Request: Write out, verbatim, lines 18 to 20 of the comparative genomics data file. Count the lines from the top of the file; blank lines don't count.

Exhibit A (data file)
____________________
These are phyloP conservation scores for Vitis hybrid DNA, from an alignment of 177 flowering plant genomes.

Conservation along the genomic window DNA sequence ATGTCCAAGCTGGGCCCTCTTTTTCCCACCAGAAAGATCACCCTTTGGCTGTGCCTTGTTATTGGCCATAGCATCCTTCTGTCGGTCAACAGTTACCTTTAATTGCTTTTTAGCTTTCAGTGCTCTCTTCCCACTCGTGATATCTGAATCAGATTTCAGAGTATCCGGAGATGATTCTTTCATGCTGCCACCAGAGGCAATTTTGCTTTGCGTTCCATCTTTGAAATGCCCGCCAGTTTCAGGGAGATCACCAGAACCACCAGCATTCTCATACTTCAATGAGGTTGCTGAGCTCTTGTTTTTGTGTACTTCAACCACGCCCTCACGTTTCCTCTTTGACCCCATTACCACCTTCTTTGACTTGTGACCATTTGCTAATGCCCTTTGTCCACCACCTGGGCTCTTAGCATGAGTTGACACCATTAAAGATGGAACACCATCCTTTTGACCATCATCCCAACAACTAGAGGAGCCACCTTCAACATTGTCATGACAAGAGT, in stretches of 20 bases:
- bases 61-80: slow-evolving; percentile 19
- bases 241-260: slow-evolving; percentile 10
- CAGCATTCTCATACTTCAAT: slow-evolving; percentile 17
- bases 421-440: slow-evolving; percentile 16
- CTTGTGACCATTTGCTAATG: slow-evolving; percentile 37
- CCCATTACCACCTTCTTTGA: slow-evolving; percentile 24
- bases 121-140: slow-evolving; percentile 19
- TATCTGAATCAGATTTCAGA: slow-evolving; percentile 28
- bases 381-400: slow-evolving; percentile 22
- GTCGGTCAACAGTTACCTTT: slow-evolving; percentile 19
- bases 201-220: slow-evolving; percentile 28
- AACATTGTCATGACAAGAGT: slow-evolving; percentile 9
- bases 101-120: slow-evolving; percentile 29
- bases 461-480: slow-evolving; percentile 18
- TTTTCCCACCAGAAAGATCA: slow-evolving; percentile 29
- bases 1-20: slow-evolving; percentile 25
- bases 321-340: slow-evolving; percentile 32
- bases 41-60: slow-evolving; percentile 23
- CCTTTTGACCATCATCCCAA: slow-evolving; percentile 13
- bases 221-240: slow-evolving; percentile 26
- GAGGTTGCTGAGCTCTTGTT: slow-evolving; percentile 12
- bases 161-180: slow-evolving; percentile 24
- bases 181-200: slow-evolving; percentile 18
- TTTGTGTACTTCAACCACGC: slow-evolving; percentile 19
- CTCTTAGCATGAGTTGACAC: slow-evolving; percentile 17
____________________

- bases 1-20: slow-evolving; percentile 25
- bases 321-340: slow-evolving; percentile 32
- bases 41-60: slow-evolving; percentile 23